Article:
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Old 07-12-2011, 03:47 PM   #38
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rpasetto,
I think that you hit the nail on the head. That is covering an old casing with a new part. You still have an old casing that you hope was inspected well. I was surprised when the tire guy shoved a tool right through the tire and then patched it. I wonder how many patches are allowed in one tire? Also, what kind of warranty do these tires have? I'm not sure this is a good idea, but time will tell. Happy Trails, Joe
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Old 07-12-2011, 04:54 PM   #39
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Originally Posted by rpasetto View Post
Even if it could be proven that the casings of the remolded tires were "as good as new", which I doubt, there are other issues"
- One is that there's be no way to know that there wasn't a flaw in the casing, due to its age.
- Another is that the casings are would quite possibly be from different tire makes/models; with that much variation you'd have a pair of mis-matched tires (if only slightly).
I may be replying to you rpasetto but I promise I'm not singling out. One post for clutters sake, right?


Mismatched tires isn't a real concern to me. I'm not driving a sports care here and I'm not going much over 60mph at any given time. Also, from further research I've heard they Xray every tire for internal damage *speculation*.

*Just some links I found, nothing spectacular though*
Electronic inspection and spin balanced
No Xray here but confirmed electronic inspection
"It's too bad that the retread industry gets painted with a broad brush when consumers see rubber on the road" -- Harvey Brodsky, Managing Director of TRIB, the Tire Retread Information Bureau

So they seem pretty well inspected if that's true. I have no hard proof of that beyond those links. Information is scarce on the internet about these things.

Semis and alligators
To be legal for interstate travel with no extra permits the legal limit is 80,000 lbs. I'm not driving an 80K lbs rig but at those kinds of weights I'd expect "tire issues". Especially with the amount of mileage those guys drive.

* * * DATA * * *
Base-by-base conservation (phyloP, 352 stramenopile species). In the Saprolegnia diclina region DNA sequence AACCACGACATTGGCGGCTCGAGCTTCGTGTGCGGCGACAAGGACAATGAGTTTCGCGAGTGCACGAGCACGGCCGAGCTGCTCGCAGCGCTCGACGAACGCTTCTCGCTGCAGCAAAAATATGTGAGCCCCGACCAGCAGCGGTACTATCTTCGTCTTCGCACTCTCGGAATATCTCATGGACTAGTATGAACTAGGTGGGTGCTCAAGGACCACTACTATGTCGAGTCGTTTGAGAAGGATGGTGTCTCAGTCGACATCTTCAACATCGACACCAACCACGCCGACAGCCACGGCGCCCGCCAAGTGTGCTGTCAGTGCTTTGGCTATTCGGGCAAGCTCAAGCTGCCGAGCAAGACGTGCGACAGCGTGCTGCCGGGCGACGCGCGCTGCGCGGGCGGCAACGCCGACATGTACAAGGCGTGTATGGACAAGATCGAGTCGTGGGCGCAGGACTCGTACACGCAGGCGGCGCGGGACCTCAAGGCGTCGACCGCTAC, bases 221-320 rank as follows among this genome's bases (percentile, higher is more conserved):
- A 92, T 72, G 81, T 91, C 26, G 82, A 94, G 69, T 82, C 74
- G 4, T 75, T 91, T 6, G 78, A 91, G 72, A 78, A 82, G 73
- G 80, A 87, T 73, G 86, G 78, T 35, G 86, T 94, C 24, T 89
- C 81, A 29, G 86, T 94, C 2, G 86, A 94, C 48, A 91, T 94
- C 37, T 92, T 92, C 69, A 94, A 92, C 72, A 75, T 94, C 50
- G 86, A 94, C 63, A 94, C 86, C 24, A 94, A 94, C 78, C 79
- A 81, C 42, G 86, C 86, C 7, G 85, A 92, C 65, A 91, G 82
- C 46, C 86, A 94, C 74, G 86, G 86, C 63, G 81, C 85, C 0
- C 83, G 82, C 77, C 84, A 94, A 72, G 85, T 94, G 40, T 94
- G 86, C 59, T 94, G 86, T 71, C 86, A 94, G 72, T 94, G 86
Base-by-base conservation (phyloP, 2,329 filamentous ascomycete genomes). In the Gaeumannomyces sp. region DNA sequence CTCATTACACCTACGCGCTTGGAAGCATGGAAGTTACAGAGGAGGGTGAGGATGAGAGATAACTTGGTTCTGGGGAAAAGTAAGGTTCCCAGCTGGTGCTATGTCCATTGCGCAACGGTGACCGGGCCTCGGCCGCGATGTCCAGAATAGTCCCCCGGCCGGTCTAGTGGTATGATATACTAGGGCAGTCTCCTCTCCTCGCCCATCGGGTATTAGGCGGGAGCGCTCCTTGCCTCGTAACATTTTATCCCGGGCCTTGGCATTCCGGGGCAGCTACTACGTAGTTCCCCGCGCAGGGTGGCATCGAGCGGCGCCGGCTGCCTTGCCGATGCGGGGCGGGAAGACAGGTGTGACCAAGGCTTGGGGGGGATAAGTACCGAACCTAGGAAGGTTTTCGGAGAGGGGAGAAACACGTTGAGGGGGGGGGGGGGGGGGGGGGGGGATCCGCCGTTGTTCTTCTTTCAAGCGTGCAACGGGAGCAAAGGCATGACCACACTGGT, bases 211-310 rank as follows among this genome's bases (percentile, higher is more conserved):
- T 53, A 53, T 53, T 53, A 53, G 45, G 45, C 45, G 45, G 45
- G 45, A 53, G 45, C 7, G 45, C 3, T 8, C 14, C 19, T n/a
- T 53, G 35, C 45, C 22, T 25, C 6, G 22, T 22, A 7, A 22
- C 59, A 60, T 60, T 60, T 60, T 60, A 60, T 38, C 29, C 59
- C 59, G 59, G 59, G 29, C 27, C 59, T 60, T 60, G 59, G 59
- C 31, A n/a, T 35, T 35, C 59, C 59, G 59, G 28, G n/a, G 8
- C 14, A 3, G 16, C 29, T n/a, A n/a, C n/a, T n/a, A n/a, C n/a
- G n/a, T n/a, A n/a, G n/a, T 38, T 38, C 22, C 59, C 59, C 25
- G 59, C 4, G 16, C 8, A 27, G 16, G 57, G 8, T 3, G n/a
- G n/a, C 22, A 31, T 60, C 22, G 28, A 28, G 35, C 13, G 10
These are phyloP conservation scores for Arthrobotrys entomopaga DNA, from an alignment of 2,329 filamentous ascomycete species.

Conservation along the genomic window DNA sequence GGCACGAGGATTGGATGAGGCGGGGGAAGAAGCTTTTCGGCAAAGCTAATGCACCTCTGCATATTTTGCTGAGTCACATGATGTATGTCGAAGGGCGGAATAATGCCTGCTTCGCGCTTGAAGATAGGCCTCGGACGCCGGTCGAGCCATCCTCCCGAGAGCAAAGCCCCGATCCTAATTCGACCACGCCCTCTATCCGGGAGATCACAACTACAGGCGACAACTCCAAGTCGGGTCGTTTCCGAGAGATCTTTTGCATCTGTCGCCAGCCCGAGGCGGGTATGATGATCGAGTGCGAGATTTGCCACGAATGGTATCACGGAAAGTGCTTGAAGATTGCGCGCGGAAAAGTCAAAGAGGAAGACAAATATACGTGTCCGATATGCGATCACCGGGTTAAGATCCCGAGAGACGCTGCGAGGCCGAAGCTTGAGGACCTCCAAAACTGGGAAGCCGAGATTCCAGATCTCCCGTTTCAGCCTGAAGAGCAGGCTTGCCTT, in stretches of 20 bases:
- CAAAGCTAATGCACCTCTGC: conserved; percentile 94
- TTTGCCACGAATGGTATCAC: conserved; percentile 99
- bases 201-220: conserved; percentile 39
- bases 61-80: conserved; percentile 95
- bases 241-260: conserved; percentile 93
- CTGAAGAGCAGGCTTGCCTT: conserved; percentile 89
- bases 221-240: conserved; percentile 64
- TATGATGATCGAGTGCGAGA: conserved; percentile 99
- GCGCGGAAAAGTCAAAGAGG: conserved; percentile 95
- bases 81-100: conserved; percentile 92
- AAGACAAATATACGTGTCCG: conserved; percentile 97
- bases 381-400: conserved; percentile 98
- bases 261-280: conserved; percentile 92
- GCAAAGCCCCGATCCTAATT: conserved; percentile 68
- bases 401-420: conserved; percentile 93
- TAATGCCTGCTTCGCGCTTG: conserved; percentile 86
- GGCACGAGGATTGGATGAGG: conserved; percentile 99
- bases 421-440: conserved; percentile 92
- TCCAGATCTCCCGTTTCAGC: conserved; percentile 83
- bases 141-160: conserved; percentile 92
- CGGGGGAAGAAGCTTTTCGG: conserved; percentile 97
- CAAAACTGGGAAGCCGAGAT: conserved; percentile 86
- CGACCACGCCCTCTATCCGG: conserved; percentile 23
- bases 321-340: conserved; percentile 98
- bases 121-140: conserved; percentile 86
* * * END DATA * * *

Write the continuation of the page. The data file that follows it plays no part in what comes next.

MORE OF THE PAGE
Personally
I've always put used tires on my trucks and Cadillacs but on my sports cars and motorcycles I've always bought new. The difference was average speed. A blow at 60mph is whatever, a blowout at 100mph is a big deal. I've also taken tires with plugs in them to well over 100mph more then I care to admit.

I'm not saying your wrong for buying the way you want and feel. I'm just saying it's not illegal to run these and save some money. If your not competent in your driving skills for handling a blow out and having brand new tires makes you "feel good" then that's fine. New tires experience blow outs too though.

I'll run tires that I trust. My RV tires were already on my RV when I bought it and are only 2 years old at the moment. So, I have no plans to buy any tires for at least 8 more years. Per the manufacture specs.

Anyway, I've never used them but I can't say I won't. It just seems a lot of people here are very dramatic about tires. "No more then 5 years", "cover them to protect them from the sun", "Only american", "only brand new", etc, you've all heard it or even spouted it. I really don't get it. Flats happens, to all cars and all tires at all ages. All tires must pass the same government tests. Proper maintenance, regular use and well timed inpections will do more for any tire then personal opinions.
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Old 07-12-2011, 04:56 PM   #40
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That's what we need . More Alligators laying out on the highways.
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Old 07-12-2011, 08:14 PM   #41
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So, what's your point here, digitalone?

Are you saying you are willing to risk a blowout at 60 mph?

Aside from safety issues mismatched tires (in radius) on the drive axle may cost wear in the differential.
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Old 07-12-2011, 08:37 PM   #42
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My 92, 32ft Fleetwood Flair Diesel had Chinese Dynatrac's, 19.5 on it and I never had a problem. I was told by a bus service guy that they used them on their busses and worked well. On my Winny I had Michleins which I removed because of sidewall checking and put on Yokohamas. They have given me very good service for the last 20,000 miles. I wouldn't use Michleins on a Motorhome because of their cracking and checking problems. For a passenger car, I think Michleins are great.